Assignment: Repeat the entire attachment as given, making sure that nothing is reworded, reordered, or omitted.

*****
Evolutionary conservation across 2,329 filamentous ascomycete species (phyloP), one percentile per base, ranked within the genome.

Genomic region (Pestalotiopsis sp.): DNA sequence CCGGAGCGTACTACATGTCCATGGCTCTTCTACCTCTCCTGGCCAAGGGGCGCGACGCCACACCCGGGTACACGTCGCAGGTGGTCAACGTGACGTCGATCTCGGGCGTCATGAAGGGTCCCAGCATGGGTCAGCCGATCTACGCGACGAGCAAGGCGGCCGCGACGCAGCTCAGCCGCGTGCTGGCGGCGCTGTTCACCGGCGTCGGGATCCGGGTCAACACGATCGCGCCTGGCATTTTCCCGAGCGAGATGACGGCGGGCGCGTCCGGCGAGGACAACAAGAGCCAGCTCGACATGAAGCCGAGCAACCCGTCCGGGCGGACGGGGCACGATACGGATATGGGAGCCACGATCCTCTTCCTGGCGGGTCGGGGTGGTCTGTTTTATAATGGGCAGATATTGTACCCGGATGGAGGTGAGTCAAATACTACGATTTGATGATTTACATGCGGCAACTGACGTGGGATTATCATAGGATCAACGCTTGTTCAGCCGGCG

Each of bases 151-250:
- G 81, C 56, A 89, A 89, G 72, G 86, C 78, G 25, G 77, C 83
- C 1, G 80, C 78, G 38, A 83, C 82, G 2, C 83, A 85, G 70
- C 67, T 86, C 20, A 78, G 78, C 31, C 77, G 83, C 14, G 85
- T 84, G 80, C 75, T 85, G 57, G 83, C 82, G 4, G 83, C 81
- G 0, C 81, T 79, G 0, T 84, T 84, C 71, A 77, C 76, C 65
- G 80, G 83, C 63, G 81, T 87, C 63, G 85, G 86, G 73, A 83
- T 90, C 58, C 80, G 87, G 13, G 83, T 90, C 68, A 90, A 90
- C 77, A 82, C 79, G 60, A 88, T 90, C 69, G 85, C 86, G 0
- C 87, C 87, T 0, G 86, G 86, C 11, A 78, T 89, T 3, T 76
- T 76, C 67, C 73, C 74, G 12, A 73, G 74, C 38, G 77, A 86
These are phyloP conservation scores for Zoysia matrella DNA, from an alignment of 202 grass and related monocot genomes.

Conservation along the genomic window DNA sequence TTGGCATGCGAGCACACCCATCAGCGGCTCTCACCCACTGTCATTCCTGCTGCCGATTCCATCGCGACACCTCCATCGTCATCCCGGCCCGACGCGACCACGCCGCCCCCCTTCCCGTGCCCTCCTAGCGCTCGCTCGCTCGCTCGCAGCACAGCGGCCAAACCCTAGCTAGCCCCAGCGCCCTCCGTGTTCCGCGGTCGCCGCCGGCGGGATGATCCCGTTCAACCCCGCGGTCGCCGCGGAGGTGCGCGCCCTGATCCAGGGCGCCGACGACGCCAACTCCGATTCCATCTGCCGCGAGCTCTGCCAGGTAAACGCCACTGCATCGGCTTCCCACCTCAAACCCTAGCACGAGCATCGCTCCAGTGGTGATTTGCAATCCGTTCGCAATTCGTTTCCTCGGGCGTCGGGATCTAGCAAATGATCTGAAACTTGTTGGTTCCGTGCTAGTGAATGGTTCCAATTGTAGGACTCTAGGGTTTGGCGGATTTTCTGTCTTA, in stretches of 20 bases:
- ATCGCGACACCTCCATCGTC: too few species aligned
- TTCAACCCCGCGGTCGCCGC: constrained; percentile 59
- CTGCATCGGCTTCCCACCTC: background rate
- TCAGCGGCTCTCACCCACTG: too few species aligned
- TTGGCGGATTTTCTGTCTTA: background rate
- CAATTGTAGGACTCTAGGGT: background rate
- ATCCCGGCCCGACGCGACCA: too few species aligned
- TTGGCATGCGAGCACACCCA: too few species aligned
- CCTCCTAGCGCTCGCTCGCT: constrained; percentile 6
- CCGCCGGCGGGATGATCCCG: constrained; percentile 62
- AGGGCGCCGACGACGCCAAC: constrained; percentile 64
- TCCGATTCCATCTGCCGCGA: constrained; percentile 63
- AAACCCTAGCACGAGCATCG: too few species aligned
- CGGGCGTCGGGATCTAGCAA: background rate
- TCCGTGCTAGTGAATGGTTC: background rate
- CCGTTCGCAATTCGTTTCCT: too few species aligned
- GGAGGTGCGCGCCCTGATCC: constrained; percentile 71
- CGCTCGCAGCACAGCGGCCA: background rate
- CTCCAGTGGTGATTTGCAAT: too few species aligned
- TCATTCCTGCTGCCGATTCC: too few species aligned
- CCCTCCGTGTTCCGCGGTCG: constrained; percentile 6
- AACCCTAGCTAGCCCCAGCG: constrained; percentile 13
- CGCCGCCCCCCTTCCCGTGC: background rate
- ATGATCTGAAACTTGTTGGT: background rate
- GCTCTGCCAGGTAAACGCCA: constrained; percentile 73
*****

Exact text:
Evolutionary conservation across 2,329 filamentous ascomycete species (phyloP), one percentile per base, ranked within the genome.

Genomic region (Pestalotiopsis sp.): DNA sequence CCGGAGCGTACTACATGTCCATGGCTCTTCTACCTCTCCTGGCCAAGGGGCGCGACGCCACACCCGGGTACACGTCGCAGGTGGTCAACGTGACGTCGATCTCGGGCGTCATGAAGGGTCCCAGCATGGGTCAGCCGATCTACGCGACGAGCAAGGCGGCCGCGACGCAGCTCAGCCGCGTGCTGGCGGCGCTGTTCACCGGCGTCGGGATCCGGGTCAACACGATCGCGCCTGGCATTTTCCCGAGCGAGATGACGGCGGGCGCGTCCGGCGAGGACAACAAGAGCCAGCTCGACATGAAGCCGAGCAACCCGTCCGGGCGGACGGGGCACGATACGGATATGGGAGCCACGATCCTCTTCCTGGCGGGTCGGGGTGGTCTGTTTTATAATGGGCAGATATTGTACCCGGATGGAGGTGAGTCAAATACTACGATTTGATGATTTACATGCGGCAACTGACGTGGGATTATCATAGGATCAACGCTTGTTCAGCCGGCG

Each of bases 151-250:
- G 81, C 56, A 89, A 89, G 72, G 86, C 78, G 25, G 77, C 83
- C 1, G 80, C 78, G 38, A 83, C 82, G 2, C 83, A 85, G 70
- C 67, T 86, C 20, A 78, G 78, C 31, C 77, G 83, C 14, G 85
- T 84, G 80, C 75, T 85, G 57, G 83, C 82, G 4, G 83, C 81
- G 0, C 81, T 79, G 0, T 84, T 84, C 71, A 77, C 76, C 65
- G 80, G 83, C 63, G 81, T 87, C 63, G 85, G 86, G 73, A 83
- T 90, C 58, C 80, G 87, G 13, G 83, T 90, C 68, A 90, A 90
- C 77, A 82, C 79, G 60, A 88, T 90, C 69, G 85, C 86, G 0
- C 87, C 87, T 0, G 86, G 86, C 11, A 78, T 89, T 3, T 76
- T 76, C 67, C 73, C 74, G 12, A 73, G 74, C 38, G 77, A 86
These are phyloP conservation scores for Zoysia matrella DNA, from an alignment of 202 grass and related monocot genomes.

Conservation along the genomic window DNA sequence TTGGCATGCGAGCACACCCATCAGCGGCTCTCACCCACTGTCATTCCTGCTGCCGATTCCATCGCGACACCTCCATCGTCATCCCGGCCCGACGCGACCACGCCGCCCCCCTTCCCGTGCCCTCCTAGCGCTCGCTCGCTCGCTCGCAGCACAGCGGCCAAACCCTAGCTAGCCCCAGCGCCCTCCGTGTTCCGCGGTCGCCGCCGGCGGGATGATCCCGTTCAACCCCGCGGTCGCCGCGGAGGTGCGCGCCCTGATCCAGGGCGCCGACGACGCCAACTCCGATTCCATCTGCCGCGAGCTCTGCCAGGTAAACGCCACTGCATCGGCTTCCCACCTCAAACCCTAGCACGAGCATCGCTCCAGTGGTGATTTGCAATCCGTTCGCAATTCGTTTCCTCGGGCGTCGGGATCTAGCAAATGATCTGAAACTTGTTGGTTCCGTGCTAGTGAATGGTTCCAATTGTAGGACTCTAGGGTTTGGCGGATTTTCTGTCTTA, in stretches of 20 bases:
- ATCGCGACACCTCCATCGTC: too few species aligned
- TTCAACCCCGCGGTCGCCGC: constrained; percentile 59
- CTGCATCGGCTTCCCACCTC: background rate
- TCAGCGGCTCTCACCCACTG: too few species aligned
- TTGGCGGATTTTCTGTCTTA: background rate
- CAATTGTAGGACTCTAGGGT: background rate
- ATCCCGGCCCGACGCGACCA: too few species aligned
- TTGGCATGCGAGCACACCCA: too few species aligned
- CCTCCTAGCGCTCGCTCGCT: constrained; percentile 6
- CCGCCGGCGGGATGATCCCG: constrained; percentile 62
- AGGGCGCCGACGACGCCAAC: constrained; percentile 64
- TCCGATTCCATCTGCCGCGA: constrained; percentile 63
- AAACCCTAGCACGAGCATCG: too few species aligned
- CGGGCGTCGGGATCTAGCAA: background rate
- TCCGTGCTAGTGAATGGTTC: background rate
- CCGTTCGCAATTCGTTTCCT: too few species aligned
- GGAGGTGCGCGCCCTGATCC: constrained; percentile 71
- CGCTCGCAGCACAGCGGCCA: background rate
- CTCCAGTGGTGATTTGCAAT: too few species aligned
- TCATTCCTGCTGCCGATTCC: too few species aligned
- CCCTCCGTGTTCCGCGGTCG: constrained; percentile 6
- AACCCTAGCTAGCCCCAGCG: constrained; percentile 13
- CGCCGCCCCCCTTCCCGTGC: background rate
- ATGATCTGAAACTTGTTGGT: background rate
- GCTCTGCCAGGTAAACGCCA: constrained; percentile 73